Baking Disasters

Because sometimes molecular gastronomy explodes.

Macaron

Few baked goods are as prone to explosions as the delicious and delicate French macaron. There's something about a hard outer shell attempting to hold back the pressure of expanding almond-flour-goo that's reminiscent of a poorly designed steam locomotive.

The Recipe

  1. Mix powdered sugar and almond flour
  2. Whisk the superfine sugar into the egg whites. Continue to whisk for 5 minutes
  3. Sift flour mixture into sugared egg whites as you fold the mixture. Fold at least 50 times.
  4. Fill a plastic sandwich bag with the resulting paste. Cut the corner off of the bag and squeeze macarons on to cooking sheet.
  5. Let them sit for 45 minutes.
  6. Bake at 375 degrees for 10 minutes while using a wooden spoon to keep the oven door cracked open.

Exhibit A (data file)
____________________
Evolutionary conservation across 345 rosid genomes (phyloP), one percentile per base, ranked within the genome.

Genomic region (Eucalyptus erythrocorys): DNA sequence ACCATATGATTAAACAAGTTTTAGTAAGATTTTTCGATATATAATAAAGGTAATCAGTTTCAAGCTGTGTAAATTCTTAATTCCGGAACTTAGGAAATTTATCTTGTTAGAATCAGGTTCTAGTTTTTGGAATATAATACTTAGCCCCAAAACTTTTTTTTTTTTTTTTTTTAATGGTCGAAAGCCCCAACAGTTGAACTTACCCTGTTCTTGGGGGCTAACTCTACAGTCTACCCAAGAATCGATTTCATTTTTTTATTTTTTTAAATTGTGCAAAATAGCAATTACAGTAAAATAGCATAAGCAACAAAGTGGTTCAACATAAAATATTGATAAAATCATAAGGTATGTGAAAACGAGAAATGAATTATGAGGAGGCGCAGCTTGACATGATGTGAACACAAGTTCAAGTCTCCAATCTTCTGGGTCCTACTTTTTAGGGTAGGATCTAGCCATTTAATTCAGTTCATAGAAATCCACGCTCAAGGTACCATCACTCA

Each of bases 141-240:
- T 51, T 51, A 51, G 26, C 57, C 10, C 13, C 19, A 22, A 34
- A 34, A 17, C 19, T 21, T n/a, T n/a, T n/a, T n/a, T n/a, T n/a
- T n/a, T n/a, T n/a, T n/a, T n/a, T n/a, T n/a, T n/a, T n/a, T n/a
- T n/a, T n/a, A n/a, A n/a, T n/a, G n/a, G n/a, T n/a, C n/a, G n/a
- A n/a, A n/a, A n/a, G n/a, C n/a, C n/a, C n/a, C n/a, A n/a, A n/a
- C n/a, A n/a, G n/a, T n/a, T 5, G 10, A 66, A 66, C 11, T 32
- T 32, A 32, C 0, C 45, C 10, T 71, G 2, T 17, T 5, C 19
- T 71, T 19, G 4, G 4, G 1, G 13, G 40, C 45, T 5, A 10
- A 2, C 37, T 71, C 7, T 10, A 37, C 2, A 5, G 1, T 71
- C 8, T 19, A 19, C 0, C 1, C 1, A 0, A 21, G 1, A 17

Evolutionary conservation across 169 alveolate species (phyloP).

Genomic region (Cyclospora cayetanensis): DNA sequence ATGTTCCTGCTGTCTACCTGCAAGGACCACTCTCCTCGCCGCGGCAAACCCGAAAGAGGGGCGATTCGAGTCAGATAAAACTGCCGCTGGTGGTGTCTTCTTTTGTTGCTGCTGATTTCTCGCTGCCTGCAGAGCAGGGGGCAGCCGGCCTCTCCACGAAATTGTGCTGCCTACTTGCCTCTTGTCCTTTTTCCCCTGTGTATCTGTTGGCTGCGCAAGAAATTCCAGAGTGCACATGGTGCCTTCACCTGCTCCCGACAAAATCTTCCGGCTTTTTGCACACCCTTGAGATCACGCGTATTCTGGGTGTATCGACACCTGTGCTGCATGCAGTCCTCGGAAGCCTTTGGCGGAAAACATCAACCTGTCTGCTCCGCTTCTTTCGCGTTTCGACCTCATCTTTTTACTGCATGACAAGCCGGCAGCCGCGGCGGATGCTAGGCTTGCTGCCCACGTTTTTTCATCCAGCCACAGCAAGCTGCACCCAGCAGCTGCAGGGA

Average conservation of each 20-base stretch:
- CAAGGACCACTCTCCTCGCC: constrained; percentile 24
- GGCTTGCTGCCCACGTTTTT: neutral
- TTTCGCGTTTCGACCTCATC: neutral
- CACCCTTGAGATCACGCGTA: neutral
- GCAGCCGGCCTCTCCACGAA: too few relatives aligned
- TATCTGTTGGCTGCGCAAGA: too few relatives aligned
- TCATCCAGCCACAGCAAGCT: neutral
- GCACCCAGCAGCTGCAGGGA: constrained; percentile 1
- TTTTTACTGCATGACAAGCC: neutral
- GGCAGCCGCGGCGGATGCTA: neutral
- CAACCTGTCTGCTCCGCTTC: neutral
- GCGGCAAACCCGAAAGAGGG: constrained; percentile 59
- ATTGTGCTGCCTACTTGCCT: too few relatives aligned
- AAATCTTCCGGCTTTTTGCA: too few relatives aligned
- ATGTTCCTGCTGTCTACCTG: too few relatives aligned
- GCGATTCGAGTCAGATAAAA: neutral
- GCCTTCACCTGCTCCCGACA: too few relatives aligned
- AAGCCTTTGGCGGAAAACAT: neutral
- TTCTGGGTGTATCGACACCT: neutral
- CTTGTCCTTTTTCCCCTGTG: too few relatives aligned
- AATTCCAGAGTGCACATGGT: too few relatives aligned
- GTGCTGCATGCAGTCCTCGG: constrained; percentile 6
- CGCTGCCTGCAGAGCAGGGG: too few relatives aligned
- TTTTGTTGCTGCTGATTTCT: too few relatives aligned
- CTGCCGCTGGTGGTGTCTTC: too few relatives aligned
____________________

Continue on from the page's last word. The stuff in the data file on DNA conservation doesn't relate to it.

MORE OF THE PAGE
The Attempt

Most of the preparation proceeded uneventfully. We mixed the ingredients and left the proto-macarons to stand and harden. After 45 minutes we became impatient. We tossed the first batch into the oven. After 5 minutes in the oven the first batch looked very similar to black snake fireworks. The confections briefly formed columns which all toppled over.

We applied our best engineering skills on subsequent batches. We tried keeping the oven partially opened by wedging progressively larger heat resistant objects into the door. Our interaction with the cookies peaked during the last batch as we unwisely attempted to keep the cookie-columns from falling over by manually holding them upright as they baked.

The Aftermath

The resulting cookies were visually unattractive and had a lopsided, chewy bottom shell formed from condensed side of the tipped columns. Discarding the bottom resulted in an editable result but unfortunately sacrificed the vast majority of the cookie-mass.

While the yield of delicious treats was quite low, we all walked away with an improved respect for macaron bakers everywhere.